Saturday, August 06, 2005

Free Expression in Canada

From the Calgary Herald:

Harper bumper sticker stirs up controversy

An Edmonton man won’t be charged for having a rude bumper sticker that insults Conservative Leader Stephen Harper.

The sticker has a four-letter synonym for intercourse followed by the name Harper.

Back in June, Rob Wells [received] a letter from Mounties in Ponoka saying a resident had seen the sticker while driving near Red Deer and was offended.

He was asked to remove the sticker but refused, accusing the RCMP of trying to suppress political dissent.

Police have since backed off on charging Wells.
We aren’t convinced that free speech requires tolerating obscenities imposed on unwitting people who are just going about their business in the public square.

But we suppose one could say that, at least, Canadian officials are bending over backwards to protect free expression.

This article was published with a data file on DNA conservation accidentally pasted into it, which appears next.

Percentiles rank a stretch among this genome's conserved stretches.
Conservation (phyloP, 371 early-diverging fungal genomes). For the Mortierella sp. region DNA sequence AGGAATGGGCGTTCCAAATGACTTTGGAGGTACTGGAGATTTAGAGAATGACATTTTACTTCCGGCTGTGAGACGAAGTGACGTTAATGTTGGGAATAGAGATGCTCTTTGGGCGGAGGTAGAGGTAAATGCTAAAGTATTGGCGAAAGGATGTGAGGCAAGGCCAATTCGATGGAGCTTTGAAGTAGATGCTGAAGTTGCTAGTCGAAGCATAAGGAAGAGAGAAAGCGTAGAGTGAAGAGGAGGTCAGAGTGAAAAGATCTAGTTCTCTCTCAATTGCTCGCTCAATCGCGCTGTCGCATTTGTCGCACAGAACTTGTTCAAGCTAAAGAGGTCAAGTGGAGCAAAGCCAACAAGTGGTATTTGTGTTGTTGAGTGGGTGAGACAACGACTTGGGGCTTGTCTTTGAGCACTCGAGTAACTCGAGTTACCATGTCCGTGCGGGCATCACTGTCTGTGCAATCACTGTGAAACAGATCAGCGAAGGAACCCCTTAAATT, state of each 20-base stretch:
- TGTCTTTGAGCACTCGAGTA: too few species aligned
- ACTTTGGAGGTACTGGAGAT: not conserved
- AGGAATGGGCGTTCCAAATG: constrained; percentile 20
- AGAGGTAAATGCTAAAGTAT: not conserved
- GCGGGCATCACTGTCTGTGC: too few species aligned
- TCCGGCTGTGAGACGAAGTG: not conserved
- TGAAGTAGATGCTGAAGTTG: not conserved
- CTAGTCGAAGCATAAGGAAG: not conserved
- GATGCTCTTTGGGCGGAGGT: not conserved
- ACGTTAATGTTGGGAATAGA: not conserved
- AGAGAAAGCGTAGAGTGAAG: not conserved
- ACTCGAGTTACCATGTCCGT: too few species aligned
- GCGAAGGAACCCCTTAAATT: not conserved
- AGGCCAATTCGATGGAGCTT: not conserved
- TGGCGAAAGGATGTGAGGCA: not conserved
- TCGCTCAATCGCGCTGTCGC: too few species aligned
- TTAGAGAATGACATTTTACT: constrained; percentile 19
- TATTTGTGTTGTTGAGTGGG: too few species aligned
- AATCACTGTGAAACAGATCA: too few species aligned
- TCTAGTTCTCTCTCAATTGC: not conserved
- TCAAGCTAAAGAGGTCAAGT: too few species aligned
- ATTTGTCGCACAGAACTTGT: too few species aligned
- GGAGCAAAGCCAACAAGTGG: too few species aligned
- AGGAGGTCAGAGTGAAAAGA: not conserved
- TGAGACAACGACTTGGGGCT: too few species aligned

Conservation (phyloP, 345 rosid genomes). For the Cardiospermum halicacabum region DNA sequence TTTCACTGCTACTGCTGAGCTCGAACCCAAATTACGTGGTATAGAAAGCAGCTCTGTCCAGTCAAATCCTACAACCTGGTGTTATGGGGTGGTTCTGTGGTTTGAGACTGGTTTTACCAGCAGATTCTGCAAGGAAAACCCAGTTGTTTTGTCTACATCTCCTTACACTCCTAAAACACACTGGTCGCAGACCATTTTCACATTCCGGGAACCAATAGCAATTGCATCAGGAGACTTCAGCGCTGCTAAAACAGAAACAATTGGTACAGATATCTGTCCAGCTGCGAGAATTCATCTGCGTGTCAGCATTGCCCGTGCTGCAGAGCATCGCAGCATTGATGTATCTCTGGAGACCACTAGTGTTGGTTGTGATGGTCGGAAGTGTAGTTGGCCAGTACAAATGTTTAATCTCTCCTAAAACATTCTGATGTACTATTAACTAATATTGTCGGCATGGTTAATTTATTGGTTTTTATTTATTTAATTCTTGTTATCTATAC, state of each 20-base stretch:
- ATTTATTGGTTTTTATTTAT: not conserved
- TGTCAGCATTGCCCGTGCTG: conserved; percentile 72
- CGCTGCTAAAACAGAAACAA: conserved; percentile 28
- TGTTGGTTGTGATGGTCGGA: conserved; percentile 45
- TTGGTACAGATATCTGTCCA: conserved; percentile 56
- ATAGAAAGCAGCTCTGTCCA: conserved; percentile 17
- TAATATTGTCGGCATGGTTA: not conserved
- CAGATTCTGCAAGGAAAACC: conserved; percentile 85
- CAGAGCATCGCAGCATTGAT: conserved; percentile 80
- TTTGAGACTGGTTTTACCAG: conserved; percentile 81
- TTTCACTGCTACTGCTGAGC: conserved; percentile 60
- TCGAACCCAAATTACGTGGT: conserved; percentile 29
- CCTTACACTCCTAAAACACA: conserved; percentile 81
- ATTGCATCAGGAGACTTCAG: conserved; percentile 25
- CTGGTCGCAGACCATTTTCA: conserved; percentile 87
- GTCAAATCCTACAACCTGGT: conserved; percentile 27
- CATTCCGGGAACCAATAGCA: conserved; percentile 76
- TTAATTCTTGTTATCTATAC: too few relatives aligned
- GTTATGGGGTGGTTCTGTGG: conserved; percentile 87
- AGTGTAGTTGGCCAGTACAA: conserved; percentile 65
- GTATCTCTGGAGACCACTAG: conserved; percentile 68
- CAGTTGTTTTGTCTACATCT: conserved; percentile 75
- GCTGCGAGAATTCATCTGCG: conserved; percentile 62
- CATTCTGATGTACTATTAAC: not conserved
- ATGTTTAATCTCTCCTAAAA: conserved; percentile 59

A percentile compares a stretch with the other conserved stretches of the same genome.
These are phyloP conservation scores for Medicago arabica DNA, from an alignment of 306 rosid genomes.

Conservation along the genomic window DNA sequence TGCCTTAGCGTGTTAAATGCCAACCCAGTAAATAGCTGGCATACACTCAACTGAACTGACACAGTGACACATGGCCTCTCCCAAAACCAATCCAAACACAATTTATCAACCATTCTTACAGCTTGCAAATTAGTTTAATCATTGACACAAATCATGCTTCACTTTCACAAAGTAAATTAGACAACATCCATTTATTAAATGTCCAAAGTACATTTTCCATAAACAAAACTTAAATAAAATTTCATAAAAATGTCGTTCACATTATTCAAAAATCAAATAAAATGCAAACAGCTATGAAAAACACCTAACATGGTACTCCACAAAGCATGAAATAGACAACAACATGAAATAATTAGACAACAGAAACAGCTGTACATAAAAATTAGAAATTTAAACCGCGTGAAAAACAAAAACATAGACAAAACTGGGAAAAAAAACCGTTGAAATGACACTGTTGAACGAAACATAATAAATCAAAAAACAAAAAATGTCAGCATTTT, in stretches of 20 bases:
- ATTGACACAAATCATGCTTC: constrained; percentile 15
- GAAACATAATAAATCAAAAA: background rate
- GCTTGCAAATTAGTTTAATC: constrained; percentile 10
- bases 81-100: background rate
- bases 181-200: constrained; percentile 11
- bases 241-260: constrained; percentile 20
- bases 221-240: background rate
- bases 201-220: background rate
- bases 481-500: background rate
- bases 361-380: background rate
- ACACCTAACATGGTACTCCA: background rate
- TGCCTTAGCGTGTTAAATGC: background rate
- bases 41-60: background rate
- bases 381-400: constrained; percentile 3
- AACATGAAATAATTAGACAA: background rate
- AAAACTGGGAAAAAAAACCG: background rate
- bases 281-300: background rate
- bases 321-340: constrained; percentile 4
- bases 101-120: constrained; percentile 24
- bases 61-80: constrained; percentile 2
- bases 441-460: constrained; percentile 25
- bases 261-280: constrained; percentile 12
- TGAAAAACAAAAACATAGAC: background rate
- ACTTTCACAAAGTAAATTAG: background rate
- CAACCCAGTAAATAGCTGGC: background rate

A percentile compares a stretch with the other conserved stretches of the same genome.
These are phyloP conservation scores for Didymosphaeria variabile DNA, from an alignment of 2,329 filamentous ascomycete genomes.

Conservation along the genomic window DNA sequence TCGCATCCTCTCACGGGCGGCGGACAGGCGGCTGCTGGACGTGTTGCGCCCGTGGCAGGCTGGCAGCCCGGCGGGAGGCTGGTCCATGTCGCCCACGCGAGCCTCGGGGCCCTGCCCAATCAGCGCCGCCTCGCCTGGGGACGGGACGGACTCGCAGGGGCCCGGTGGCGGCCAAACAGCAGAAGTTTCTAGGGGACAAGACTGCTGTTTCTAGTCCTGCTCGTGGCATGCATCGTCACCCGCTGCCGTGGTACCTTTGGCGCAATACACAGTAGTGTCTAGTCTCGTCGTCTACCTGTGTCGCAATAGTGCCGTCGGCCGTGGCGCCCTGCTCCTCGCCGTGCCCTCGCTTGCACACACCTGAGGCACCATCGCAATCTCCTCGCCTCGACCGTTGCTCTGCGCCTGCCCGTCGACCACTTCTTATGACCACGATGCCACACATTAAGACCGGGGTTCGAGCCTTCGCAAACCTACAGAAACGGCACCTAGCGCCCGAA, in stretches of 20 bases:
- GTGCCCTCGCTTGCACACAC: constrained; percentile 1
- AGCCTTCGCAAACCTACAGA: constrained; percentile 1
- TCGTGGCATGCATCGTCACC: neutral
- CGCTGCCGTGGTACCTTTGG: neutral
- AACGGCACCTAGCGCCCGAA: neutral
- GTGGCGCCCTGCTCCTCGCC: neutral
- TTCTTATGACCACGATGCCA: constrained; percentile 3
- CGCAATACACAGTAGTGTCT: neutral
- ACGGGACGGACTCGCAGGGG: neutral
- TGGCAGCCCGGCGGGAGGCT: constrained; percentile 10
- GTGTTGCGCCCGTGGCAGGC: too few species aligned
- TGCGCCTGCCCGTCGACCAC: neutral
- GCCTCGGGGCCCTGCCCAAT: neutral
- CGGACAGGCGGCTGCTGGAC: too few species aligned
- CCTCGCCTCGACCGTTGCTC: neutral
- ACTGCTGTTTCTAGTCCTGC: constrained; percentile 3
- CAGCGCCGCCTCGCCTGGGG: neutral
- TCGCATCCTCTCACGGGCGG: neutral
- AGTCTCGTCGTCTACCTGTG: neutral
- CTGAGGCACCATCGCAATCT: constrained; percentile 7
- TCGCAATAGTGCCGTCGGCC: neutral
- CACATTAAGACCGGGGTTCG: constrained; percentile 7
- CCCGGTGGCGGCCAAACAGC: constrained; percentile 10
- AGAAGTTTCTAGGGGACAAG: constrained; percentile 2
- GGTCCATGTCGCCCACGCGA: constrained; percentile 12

But that’s not the way Canada works. In Toronto, Miss Universe was forbidden by municipal officials to appear in a public square unless she concealed her title. The politically correct crowd there felt that the Miss Universe contest engages in “sexual stereotyping.”

In 1992, then Toronto mayor June Rowlands banned the Barenaked Ladies from playing in Nathan Phillips Square, saying she felt the name objectified women.
This, of course, is typical of contemporary liberalism.

They are happy to defend speech the gratutious, useless vulgarity of which offends the vast majority of citizens, but quick to outlaw expression that offends their politically correct sensibilities.


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